James Bond: Only my tailor's heart.
(she kisses him)
James Bond: What was that for?
Dr. Goodhead: For saving my life.
James Bond: Remind me to do it more often!
(Dr. Goodhead and Bond discuss how to destroy the death globes en route to Earth)
James Bond: Moonraker 5, that's the answer. Drax's shuttle is armed with a laser. We can track those globes and destroy them.

Drax plans to destroy all human life by launching 50 globes containing the toxin into the Earth's atmosphere. Before launching the globes, Drax also transported several dozen young men and women of varying races, which he regarded as genetically perfect, to the space station. They would live there until Earth was safe again for human life, and their descendants would be the seed for a "new master race." Bond persuades Jaws and Dolly to switch allegiance by getting Drax to admit that anyone not measuring up to his physical standards would be exterminated, including Dolly and Jaws, so Jaws fights Drax's men.

Hugo Drax: First there was the dream, now there is reality. Here in the untainted cradle of the heavens will be created a new super race, a race of perfect physical specimens. You have been selected as its progenitors. Like gods, your offspring will return to Earth and shape it in their image. You have all served in public capacities in my terrestrial empire. Your seed, like yourselves, will pay deference to the ultimate dynasty which I alone have created. From their first day on Earth they will be able to look up and know that there is law and order in the heavens.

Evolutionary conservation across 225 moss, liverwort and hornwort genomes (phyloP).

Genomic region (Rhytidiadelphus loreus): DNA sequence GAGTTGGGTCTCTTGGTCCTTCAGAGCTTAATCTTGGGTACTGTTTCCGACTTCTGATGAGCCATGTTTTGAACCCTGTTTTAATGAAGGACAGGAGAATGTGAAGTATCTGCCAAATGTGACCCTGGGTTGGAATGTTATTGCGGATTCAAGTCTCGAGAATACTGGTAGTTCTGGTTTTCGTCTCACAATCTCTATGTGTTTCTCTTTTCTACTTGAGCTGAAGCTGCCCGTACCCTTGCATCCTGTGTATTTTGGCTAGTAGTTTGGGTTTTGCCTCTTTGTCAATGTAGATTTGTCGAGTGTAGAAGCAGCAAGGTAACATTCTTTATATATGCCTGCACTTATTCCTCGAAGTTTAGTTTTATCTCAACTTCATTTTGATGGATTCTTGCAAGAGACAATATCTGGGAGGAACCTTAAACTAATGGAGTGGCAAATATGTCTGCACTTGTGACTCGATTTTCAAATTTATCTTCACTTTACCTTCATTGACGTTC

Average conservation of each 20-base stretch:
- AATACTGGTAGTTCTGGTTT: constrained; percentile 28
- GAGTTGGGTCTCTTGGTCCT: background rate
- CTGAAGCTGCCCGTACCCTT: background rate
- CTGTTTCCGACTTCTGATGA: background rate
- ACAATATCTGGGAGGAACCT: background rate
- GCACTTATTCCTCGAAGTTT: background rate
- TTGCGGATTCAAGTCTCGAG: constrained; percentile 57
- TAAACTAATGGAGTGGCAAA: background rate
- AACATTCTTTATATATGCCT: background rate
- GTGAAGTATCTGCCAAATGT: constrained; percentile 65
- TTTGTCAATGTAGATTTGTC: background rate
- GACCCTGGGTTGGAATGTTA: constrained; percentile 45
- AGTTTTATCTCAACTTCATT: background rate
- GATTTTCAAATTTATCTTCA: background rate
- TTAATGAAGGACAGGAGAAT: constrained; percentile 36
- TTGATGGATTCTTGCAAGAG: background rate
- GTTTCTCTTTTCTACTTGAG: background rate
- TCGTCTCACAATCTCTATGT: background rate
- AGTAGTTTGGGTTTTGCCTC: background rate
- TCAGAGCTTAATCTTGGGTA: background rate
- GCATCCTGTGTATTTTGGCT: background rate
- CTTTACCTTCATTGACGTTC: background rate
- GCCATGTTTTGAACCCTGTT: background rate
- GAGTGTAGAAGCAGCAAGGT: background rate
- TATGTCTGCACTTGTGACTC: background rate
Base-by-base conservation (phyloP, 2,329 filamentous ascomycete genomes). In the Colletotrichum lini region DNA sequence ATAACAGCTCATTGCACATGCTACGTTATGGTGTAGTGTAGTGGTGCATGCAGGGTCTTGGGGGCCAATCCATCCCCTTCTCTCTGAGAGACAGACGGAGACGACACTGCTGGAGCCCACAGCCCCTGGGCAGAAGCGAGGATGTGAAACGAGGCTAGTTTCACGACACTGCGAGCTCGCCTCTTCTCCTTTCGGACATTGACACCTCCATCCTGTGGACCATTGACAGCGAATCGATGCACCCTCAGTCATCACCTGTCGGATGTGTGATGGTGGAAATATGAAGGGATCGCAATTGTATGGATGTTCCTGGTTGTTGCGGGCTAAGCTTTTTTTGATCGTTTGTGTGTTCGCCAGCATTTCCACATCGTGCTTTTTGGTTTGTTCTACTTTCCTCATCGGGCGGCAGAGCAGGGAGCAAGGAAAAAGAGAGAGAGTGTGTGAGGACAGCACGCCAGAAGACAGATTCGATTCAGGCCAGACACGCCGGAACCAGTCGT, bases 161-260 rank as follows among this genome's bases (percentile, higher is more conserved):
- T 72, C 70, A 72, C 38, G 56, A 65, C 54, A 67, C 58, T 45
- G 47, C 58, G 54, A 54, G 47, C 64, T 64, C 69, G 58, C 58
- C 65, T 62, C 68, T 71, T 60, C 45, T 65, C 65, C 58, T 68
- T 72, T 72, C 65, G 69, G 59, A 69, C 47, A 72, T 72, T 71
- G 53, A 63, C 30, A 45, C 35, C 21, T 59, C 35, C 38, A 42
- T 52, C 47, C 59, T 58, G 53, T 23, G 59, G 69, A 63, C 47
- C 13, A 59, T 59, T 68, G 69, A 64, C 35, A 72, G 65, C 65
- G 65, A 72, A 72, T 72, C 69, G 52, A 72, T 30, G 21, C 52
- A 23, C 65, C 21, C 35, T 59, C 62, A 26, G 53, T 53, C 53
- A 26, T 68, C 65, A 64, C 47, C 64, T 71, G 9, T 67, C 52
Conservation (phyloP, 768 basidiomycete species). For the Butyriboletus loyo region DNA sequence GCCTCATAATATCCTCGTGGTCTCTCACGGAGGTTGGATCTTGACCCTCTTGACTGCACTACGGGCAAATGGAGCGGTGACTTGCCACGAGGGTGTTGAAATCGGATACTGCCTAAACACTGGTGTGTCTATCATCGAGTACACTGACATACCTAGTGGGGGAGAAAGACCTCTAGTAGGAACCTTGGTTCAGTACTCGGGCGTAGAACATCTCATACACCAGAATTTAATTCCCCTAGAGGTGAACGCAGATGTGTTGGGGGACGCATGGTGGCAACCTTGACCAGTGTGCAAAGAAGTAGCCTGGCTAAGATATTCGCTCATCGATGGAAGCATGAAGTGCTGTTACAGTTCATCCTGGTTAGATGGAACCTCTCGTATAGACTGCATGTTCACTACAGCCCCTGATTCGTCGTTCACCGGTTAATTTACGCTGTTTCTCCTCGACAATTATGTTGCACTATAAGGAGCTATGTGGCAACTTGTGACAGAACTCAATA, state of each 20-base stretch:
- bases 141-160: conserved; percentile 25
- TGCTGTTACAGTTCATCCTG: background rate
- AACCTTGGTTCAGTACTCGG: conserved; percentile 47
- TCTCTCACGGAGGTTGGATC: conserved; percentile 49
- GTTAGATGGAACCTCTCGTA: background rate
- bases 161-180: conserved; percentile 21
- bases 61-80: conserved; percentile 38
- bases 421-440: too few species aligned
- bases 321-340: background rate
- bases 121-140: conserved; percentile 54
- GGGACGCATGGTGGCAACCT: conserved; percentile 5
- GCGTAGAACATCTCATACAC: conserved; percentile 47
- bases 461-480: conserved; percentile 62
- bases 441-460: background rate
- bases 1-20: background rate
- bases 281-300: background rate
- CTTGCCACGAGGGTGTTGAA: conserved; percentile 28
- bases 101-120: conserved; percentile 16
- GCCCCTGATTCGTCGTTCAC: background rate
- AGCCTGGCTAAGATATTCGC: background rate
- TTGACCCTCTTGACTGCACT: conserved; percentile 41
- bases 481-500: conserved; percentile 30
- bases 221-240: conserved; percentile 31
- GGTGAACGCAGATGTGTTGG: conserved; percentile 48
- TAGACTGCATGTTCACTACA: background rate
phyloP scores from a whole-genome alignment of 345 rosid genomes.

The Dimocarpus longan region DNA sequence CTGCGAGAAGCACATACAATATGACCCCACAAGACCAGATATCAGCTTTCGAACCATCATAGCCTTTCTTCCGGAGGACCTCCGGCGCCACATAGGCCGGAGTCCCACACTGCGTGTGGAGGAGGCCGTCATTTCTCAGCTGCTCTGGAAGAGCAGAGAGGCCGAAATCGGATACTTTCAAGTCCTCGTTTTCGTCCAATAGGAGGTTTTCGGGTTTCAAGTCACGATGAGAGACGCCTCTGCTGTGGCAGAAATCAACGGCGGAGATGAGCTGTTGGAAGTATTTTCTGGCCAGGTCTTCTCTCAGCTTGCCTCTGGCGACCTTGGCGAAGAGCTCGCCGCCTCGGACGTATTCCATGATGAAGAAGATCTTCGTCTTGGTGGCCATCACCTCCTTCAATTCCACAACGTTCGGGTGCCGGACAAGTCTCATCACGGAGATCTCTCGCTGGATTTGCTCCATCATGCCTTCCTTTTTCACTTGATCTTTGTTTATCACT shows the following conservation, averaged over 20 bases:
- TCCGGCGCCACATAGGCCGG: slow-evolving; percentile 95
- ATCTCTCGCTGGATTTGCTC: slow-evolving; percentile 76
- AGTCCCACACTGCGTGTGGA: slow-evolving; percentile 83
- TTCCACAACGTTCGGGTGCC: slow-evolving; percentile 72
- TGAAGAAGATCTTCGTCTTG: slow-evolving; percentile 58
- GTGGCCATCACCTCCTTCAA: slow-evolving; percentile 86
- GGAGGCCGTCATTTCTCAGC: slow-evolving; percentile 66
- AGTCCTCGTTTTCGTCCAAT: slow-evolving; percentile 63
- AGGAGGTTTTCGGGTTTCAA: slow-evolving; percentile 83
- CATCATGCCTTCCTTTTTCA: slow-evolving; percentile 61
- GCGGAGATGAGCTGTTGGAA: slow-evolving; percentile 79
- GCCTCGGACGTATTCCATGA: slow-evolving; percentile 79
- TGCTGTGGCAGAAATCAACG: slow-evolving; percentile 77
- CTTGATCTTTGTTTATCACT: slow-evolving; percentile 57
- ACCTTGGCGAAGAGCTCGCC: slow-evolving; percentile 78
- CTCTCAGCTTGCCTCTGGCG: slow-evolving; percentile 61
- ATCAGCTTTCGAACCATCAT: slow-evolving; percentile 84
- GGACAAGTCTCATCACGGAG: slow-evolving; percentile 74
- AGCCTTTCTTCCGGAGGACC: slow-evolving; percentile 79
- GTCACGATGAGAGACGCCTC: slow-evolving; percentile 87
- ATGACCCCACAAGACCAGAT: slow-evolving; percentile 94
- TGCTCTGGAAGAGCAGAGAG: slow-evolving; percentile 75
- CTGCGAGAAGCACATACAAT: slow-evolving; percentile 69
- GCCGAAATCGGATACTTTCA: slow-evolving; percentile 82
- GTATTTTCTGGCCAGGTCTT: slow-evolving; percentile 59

Hugo Drax: Allow me to introduce you to the airlock chamber. Observe, Mr Bond, your route from this world to the next. (opens airlock door) And you, Dr Goodhead, your desire to become America's first woman in space will shortly be fulfilled.

Bond and Dr. Goodhead disable the radar jammer hiding the station from Earth. The U.S. sends a platoon of Marines in a military shuttle. A laser battle ensues in which Drax's guards as well as his new master race die. During the battle, Bond pushes Drax into an airlock and ejects him into space. The space station, heavily damaged in the battle, disintegrates. Jaws helps Bond and Dr. Goodhead escape in a space shuttle. In celebration, Jaws opens a champagne bottle and he and Dolly toast in his only spoken line: "Well, here's to us!" They also escape the space station as their module breaks away before the station explodes. Before the battle Drax launched three of the globes towards Earth, which Dr. Goodhead and Bond destroy from their shuttle. The two make love in space, prompting the line from Q: "I think he's attempting re-entry, Sir!"